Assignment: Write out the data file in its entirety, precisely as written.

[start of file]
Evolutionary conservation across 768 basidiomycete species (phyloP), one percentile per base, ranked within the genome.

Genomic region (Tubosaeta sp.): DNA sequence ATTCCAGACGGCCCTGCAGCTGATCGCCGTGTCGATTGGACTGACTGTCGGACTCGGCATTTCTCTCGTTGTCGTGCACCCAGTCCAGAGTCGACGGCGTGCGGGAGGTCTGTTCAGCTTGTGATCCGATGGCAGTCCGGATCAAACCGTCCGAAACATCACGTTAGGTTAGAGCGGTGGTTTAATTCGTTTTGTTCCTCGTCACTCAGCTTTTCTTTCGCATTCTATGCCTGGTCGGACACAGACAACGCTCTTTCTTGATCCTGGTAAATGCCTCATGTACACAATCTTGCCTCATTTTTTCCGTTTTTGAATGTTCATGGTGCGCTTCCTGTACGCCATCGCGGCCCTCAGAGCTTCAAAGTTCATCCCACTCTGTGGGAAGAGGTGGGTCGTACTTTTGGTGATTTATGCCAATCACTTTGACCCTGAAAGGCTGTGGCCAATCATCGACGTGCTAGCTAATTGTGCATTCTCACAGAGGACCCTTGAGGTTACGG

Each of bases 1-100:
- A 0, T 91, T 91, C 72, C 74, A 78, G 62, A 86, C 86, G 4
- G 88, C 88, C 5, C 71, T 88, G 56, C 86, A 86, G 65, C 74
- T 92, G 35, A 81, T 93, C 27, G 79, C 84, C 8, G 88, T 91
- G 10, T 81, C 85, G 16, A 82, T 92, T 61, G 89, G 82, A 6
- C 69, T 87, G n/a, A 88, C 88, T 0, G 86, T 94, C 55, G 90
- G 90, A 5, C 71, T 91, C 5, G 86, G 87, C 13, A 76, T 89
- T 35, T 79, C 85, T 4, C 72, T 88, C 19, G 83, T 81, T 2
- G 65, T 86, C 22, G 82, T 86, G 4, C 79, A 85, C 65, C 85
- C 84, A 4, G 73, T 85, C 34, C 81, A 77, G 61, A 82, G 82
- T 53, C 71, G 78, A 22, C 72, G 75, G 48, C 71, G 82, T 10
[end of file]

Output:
Evolutionary conservation across 768 basidiomycete species (phyloP), one percentile per base, ranked within the genome.

Genomic region (Tubosaeta sp.): DNA sequence ATTCCAGACGGCCCTGCAGCTGATCGCCGTGTCGATTGGACTGACTGTCGGACTCGGCATTTCTCTCGTTGTCGTGCACCCAGTCCAGAGTCGACGGCGTGCGGGAGGTCTGTTCAGCTTGTGATCCGATGGCAGTCCGGATCAAACCGTCCGAAACATCACGTTAGGTTAGAGCGGTGGTTTAATTCGTTTTGTTCCTCGTCACTCAGCTTTTCTTTCGCATTCTATGCCTGGTCGGACACAGACAACGCTCTTTCTTGATCCTGGTAAATGCCTCATGTACACAATCTTGCCTCATTTTTTCCGTTTTTGAATGTTCATGGTGCGCTTCCTGTACGCCATCGCGGCCCTCAGAGCTTCAAAGTTCATCCCACTCTGTGGGAAGAGGTGGGTCGTACTTTTGGTGATTTATGCCAATCACTTTGACCCTGAAAGGCTGTGGCCAATCATCGACGTGCTAGCTAATTGTGCATTCTCACAGAGGACCCTTGAGGTTACGG

Each of bases 1-100:
- A 0, T 91, T 91, C 72, C 74, A 78, G 62, A 86, C 86, G 4
- G 88, C 88, C 5, C 71, T 88, G 56, C 86, A 86, G 65, C 74
- T 92, G 35, A 81, T 93, C 27, G 79, C 84, C 8, G 88, T 91
- G 10, T 81, C 85, G 16, A 82, T 92, T 61, G 89, G 82, A 6
- C 69, T 87, G n/a, A 88, C 88, T 0, G 86, T 94, C 55, G 90
- G 90, A 5, C 71, T 91, C 5, G 86, G 87, C 13, A 76, T 89
- T 35, T 79, C 85, T 4, C 72, T 88, C 19, G 83, T 81, T 2
- G 65, T 86, C 22, G 82, T 86, G 4, C 79, A 85, C 65, C 85
- C 84, A 4, G 73, T 85, C 34, C 81, A 77, G 61, A 82, G 82
- T 53, C 71, G 78, A 22, C 72, G 75, G 48, C 71, G 82, T 10